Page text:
I explained the case for each side in our 2015 post when the rules were first passed:
- The Case In Favor of Neutrality: The Internet is built on openness and a long tradition of network neutrality, and services like Netflix or YouTube or even Google might never have been possible if the network providers were acting as gatekeepers. Letting internet providers block or throttle certain services in favor of ones which have paid for exclusive access to customers, or a special "fast lane", will destroy the internet as we know it, eliminating the level playing field that has made the Internet such an engine for innovation. Without the protection of network neutrality, new companies and services will never be able to reach critical mass, and only the biggest companies will be able to afford to pay for access.
- The Case Against Neutrality: The government has no business interfering with the business agreements that internet providers enter into, and doing so violates the first amendment rights of the carriers. The worries of what might happen without regulation are overblown - the FCC stepping in to enforce net neutrality is the start of a slippery slope that will lead to the government sucking all the innovation and profit out of the telecommunications industry. Investment in faster network speeds and increased coverage will dry up. And eventually... this will all just inevitably lead to more taxes, and even more regulation.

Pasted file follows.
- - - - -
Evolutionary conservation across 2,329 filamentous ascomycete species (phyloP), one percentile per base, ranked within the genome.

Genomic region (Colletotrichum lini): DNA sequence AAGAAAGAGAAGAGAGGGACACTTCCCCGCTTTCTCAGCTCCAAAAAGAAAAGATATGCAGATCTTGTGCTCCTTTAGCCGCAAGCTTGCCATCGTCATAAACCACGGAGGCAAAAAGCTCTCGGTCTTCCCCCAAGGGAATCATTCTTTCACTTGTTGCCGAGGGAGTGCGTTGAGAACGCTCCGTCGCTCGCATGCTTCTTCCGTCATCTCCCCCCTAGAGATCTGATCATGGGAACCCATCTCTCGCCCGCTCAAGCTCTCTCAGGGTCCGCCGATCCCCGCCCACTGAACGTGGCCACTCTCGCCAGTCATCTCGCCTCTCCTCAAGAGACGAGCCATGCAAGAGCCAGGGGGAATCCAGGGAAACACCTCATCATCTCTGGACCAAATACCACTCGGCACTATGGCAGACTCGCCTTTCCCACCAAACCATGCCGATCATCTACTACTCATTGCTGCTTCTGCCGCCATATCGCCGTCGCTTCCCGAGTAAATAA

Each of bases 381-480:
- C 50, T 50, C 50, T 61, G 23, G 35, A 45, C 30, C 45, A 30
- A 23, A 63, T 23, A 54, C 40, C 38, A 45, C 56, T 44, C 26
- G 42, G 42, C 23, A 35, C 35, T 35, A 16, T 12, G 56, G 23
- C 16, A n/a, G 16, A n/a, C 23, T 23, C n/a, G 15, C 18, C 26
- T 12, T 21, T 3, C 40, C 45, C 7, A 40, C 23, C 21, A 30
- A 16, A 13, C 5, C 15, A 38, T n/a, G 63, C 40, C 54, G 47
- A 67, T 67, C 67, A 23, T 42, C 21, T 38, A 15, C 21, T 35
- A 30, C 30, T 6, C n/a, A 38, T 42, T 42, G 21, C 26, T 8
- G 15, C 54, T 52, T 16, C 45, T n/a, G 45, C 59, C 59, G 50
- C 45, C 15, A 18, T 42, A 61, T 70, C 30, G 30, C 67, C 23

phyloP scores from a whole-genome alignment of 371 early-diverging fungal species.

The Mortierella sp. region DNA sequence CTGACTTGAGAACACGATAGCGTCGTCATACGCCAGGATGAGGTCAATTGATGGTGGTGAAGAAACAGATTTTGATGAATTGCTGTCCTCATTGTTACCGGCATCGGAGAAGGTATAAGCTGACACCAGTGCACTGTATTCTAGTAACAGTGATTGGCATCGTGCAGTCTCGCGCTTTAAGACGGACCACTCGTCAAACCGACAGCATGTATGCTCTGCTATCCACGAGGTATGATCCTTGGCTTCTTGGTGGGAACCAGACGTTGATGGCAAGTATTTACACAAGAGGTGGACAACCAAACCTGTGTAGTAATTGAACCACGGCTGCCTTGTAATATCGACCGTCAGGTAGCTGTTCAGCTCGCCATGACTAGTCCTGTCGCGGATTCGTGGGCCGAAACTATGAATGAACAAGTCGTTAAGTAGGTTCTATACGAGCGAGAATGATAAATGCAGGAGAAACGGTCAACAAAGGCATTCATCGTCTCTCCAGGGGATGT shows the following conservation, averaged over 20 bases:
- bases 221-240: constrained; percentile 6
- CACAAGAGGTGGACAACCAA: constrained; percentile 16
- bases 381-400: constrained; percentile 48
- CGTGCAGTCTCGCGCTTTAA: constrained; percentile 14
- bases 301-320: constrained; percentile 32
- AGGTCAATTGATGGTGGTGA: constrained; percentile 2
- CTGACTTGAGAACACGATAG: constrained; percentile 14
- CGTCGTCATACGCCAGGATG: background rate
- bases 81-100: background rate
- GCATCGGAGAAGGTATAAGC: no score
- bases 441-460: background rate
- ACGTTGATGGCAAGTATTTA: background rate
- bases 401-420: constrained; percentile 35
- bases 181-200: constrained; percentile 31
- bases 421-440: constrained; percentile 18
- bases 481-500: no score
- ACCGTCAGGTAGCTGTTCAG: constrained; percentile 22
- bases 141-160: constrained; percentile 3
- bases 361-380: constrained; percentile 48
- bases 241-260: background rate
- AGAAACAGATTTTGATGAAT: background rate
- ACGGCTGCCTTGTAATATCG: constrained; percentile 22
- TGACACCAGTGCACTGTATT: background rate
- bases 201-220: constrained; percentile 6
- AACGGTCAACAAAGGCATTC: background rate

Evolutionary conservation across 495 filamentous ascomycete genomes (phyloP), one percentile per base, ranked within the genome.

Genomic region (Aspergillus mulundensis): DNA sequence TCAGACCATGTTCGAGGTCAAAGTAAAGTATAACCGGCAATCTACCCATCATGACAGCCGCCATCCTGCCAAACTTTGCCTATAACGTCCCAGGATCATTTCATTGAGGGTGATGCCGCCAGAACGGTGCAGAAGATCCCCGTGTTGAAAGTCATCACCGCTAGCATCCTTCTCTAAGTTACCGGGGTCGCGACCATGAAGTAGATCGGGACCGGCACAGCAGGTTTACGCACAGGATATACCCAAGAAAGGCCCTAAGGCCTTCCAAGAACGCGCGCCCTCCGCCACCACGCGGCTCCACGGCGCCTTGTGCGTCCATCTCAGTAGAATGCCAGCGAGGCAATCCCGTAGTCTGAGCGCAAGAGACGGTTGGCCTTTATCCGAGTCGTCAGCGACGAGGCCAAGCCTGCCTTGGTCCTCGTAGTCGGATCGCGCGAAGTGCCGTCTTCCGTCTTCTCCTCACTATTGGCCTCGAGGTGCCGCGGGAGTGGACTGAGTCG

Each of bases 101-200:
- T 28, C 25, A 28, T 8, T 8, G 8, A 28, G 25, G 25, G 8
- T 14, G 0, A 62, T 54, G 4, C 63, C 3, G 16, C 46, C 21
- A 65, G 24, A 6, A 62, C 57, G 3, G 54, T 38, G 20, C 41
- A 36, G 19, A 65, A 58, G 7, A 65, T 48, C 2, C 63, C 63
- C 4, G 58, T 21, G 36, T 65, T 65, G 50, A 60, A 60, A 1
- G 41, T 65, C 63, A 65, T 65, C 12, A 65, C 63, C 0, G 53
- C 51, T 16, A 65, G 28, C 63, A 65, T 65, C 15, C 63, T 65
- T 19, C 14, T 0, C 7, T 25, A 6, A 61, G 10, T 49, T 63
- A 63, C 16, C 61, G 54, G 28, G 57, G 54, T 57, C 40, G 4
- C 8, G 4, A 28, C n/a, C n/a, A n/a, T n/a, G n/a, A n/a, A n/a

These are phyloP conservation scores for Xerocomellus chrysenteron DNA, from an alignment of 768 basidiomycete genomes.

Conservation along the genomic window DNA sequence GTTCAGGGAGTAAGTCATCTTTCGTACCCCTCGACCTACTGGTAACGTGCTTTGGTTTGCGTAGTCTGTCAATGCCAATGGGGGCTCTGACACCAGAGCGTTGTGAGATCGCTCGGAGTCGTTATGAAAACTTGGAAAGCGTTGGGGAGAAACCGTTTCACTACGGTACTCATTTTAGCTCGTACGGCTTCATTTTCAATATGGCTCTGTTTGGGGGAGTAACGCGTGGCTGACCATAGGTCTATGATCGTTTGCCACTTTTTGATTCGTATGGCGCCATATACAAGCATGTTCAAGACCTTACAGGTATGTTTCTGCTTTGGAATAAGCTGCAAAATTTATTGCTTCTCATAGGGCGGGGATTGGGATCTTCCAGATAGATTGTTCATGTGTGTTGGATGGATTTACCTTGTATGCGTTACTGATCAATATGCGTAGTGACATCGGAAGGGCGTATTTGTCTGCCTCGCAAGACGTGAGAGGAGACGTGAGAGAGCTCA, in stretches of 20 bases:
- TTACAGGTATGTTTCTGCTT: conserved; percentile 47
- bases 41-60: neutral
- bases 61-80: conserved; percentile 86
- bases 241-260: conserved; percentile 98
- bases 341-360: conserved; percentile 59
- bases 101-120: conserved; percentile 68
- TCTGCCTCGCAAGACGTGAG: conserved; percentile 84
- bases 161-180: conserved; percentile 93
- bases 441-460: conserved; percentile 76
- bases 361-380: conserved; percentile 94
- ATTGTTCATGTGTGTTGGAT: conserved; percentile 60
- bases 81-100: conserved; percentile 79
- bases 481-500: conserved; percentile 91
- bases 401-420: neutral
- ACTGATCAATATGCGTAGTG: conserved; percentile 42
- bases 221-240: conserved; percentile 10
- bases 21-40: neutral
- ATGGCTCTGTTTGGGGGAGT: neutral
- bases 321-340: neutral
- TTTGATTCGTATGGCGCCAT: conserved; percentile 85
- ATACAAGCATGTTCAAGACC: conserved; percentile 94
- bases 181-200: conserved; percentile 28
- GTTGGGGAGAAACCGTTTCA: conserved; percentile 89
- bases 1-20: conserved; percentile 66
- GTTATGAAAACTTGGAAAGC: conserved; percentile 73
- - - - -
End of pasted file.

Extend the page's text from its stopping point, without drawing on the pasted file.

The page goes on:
In general, most internet and tech companies (large and small) have been in favor of strong network neutrality rules, saying that they are just codifying into law long established existing practices.
And most cable TV and telecom companies have been strongly against the regulations, saying that FCC oversight is not needed. Many claim that they can be trusted to abide by the principals of network neutrality without needing regulations in place to force the issue - though interestingly, Comcast deleted the "no paid prioritization" pledge from its website the same day the new rules were announced...
And some analysts and economists have argued in favor of network neutrality ideals, but that the FCC and congress should hold off on regulations until it becomes clear that market forces will not fix potential abuse problems organically. In other words - repeal the rules and just wait and see.
The Impact of the Rule Change
One impact for mobile users of the Network Neutrality rules going into effect in 2015 was that the cellular carriers all had to back away from blanket throttling of "unlimited" data plans after they had reached a certain usage cap each month, which the FCC ruled to be unjustified and misleading.
Now all the carriers only temporarily slow down their heaviest unlimited plan users when they are on overly congested towers, because doing so is seen as "legitimate network management" and is thus allowed.
But with the rules repealed - will carriers go back to hard-throttling "unlimited" plans after a certain usage cap?
The other big fears is that carriers will go back to data pricing schemes that favor their own affiliates - like how AT&T had been on track to give its subsidiary DirecTV a huge competitive advantage, and Verizon was favoring its own Go90 video service. The FCC ruled last January that these schemes were in violation of the Network Neutrality rules, but T-Mobile's Binge-On was in the clear because T-Mobile treated all video providers equally.